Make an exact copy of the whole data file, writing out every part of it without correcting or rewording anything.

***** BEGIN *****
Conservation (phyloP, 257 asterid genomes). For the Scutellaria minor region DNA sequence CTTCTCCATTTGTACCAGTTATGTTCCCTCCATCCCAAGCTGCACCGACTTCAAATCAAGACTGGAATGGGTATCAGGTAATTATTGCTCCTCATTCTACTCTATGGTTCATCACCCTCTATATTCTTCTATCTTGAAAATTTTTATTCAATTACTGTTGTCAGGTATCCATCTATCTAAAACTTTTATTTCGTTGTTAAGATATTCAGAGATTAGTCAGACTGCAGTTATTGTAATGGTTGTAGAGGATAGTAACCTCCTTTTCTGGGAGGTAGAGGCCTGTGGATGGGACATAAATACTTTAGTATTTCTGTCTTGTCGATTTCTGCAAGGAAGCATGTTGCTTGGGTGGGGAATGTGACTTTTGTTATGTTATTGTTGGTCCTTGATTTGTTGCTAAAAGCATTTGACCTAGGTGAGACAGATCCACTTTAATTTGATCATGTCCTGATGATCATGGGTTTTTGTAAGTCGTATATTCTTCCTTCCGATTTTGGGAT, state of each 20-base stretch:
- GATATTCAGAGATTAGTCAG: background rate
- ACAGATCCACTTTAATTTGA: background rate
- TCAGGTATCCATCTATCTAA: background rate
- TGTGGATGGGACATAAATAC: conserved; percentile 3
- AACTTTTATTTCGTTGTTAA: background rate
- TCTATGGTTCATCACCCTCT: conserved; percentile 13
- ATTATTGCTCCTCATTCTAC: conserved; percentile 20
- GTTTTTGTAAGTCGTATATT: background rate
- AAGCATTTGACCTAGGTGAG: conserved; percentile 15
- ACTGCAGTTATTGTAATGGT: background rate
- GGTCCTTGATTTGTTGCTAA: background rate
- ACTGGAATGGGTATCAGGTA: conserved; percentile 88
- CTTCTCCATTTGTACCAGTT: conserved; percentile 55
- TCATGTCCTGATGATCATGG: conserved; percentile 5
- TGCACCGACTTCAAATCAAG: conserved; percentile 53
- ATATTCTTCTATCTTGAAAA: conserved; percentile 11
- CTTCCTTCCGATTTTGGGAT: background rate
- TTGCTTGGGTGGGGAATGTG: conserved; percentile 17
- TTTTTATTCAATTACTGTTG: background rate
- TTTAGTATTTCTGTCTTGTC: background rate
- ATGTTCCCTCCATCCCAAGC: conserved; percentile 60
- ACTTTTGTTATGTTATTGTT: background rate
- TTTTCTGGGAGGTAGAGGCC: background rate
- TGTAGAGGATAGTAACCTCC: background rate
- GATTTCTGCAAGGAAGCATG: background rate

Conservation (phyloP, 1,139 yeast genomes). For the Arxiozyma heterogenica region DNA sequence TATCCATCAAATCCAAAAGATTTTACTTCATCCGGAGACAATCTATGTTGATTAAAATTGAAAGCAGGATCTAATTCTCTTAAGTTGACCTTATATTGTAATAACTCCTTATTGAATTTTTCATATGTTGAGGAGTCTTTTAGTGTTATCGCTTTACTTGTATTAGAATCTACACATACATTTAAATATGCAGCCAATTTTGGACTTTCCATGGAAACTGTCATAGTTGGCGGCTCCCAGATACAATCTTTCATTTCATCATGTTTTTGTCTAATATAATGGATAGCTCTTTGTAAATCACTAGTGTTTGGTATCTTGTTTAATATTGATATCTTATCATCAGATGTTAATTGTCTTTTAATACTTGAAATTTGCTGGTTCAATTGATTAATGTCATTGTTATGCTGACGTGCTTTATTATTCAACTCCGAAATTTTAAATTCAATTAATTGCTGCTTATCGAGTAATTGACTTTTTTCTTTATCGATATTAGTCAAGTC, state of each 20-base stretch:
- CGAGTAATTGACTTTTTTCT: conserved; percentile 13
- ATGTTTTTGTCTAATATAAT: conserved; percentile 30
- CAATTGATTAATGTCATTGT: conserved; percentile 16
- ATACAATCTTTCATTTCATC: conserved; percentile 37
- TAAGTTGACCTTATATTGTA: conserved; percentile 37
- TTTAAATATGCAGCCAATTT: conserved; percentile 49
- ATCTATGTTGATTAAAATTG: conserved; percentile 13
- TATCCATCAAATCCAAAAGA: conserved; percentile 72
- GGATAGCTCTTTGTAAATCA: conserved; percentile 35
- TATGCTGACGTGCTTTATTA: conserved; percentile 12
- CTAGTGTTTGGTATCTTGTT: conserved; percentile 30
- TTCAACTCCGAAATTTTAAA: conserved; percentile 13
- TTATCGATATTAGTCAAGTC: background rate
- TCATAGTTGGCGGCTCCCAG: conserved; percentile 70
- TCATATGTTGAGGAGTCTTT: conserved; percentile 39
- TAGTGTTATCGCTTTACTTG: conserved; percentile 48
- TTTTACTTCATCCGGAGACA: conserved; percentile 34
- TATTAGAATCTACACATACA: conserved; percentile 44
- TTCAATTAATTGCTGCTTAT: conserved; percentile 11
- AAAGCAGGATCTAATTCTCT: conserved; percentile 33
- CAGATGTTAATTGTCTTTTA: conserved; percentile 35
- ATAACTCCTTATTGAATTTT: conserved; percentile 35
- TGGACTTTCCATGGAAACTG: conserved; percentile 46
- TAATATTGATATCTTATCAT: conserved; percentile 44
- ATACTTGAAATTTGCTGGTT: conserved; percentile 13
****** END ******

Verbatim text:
Conservation (phyloP, 257 asterid genomes). For the Scutellaria minor region DNA sequence CTTCTCCATTTGTACCAGTTATGTTCCCTCCATCCCAAGCTGCACCGACTTCAAATCAAGACTGGAATGGGTATCAGGTAATTATTGCTCCTCATTCTACTCTATGGTTCATCACCCTCTATATTCTTCTATCTTGAAAATTTTTATTCAATTACTGTTGTCAGGTATCCATCTATCTAAAACTTTTATTTCGTTGTTAAGATATTCAGAGATTAGTCAGACTGCAGTTATTGTAATGGTTGTAGAGGATAGTAACCTCCTTTTCTGGGAGGTAGAGGCCTGTGGATGGGACATAAATACTTTAGTATTTCTGTCTTGTCGATTTCTGCAAGGAAGCATGTTGCTTGGGTGGGGAATGTGACTTTTGTTATGTTATTGTTGGTCCTTGATTTGTTGCTAAAAGCATTTGACCTAGGTGAGACAGATCCACTTTAATTTGATCATGTCCTGATGATCATGGGTTTTTGTAAGTCGTATATTCTTCCTTCCGATTTTGGGAT, state of each 20-base stretch:
- GATATTCAGAGATTAGTCAG: background rate
- ACAGATCCACTTTAATTTGA: background rate
- TCAGGTATCCATCTATCTAA: background rate
- TGTGGATGGGACATAAATAC: conserved; percentile 3
- AACTTTTATTTCGTTGTTAA: background rate
- TCTATGGTTCATCACCCTCT: conserved; percentile 13
- ATTATTGCTCCTCATTCTAC: conserved; percentile 20
- GTTTTTGTAAGTCGTATATT: background rate
- AAGCATTTGACCTAGGTGAG: conserved; percentile 15
- ACTGCAGTTATTGTAATGGT: background rate
- GGTCCTTGATTTGTTGCTAA: background rate
- ACTGGAATGGGTATCAGGTA: conserved; percentile 88
- CTTCTCCATTTGTACCAGTT: conserved; percentile 55
- TCATGTCCTGATGATCATGG: conserved; percentile 5
- TGCACCGACTTCAAATCAAG: conserved; percentile 53
- ATATTCTTCTATCTTGAAAA: conserved; percentile 11
- CTTCCTTCCGATTTTGGGAT: background rate
- TTGCTTGGGTGGGGAATGTG: conserved; percentile 17
- TTTTTATTCAATTACTGTTG: background rate
- TTTAGTATTTCTGTCTTGTC: background rate
- ATGTTCCCTCCATCCCAAGC: conserved; percentile 60
- ACTTTTGTTATGTTATTGTT: background rate
- TTTTCTGGGAGGTAGAGGCC: background rate
- TGTAGAGGATAGTAACCTCC: background rate
- GATTTCTGCAAGGAAGCATG: background rate

Conservation (phyloP, 1,139 yeast genomes). For the Arxiozyma heterogenica region DNA sequence TATCCATCAAATCCAAAAGATTTTACTTCATCCGGAGACAATCTATGTTGATTAAAATTGAAAGCAGGATCTAATTCTCTTAAGTTGACCTTATATTGTAATAACTCCTTATTGAATTTTTCATATGTTGAGGAGTCTTTTAGTGTTATCGCTTTACTTGTATTAGAATCTACACATACATTTAAATATGCAGCCAATTTTGGACTTTCCATGGAAACTGTCATAGTTGGCGGCTCCCAGATACAATCTTTCATTTCATCATGTTTTTGTCTAATATAATGGATAGCTCTTTGTAAATCACTAGTGTTTGGTATCTTGTTTAATATTGATATCTTATCATCAGATGTTAATTGTCTTTTAATACTTGAAATTTGCTGGTTCAATTGATTAATGTCATTGTTATGCTGACGTGCTTTATTATTCAACTCCGAAATTTTAAATTCAATTAATTGCTGCTTATCGAGTAATTGACTTTTTTCTTTATCGATATTAGTCAAGTC, state of each 20-base stretch:
- CGAGTAATTGACTTTTTTCT: conserved; percentile 13
- ATGTTTTTGTCTAATATAAT: conserved; percentile 30
- CAATTGATTAATGTCATTGT: conserved; percentile 16
- ATACAATCTTTCATTTCATC: conserved; percentile 37
- TAAGTTGACCTTATATTGTA: conserved; percentile 37
- TTTAAATATGCAGCCAATTT: conserved; percentile 49
- ATCTATGTTGATTAAAATTG: conserved; percentile 13
- TATCCATCAAATCCAAAAGA: conserved; percentile 72
- GGATAGCTCTTTGTAAATCA: conserved; percentile 35
- TATGCTGACGTGCTTTATTA: conserved; percentile 12
- CTAGTGTTTGGTATCTTGTT: conserved; percentile 30
- TTCAACTCCGAAATTTTAAA: conserved; percentile 13
- TTATCGATATTAGTCAAGTC: background rate
- TCATAGTTGGCGGCTCCCAG: conserved; percentile 70
- TCATATGTTGAGGAGTCTTT: conserved; percentile 39
- TAGTGTTATCGCTTTACTTG: conserved; percentile 48
- TTTTACTTCATCCGGAGACA: conserved; percentile 34
- TATTAGAATCTACACATACA: conserved; percentile 44
- TTCAATTAATTGCTGCTTAT: conserved; percentile 11
- AAAGCAGGATCTAATTCTCT: conserved; percentile 33
- CAGATGTTAATTGTCTTTTA: conserved; percentile 35
- ATAACTCCTTATTGAATTTT: conserved; percentile 35
- TGGACTTTCCATGGAAACTG: conserved; percentile 46
- TAATATTGATATCTTATCAT: conserved; percentile 44
- ATACTTGAAATTTGCTGGTT: conserved; percentile 13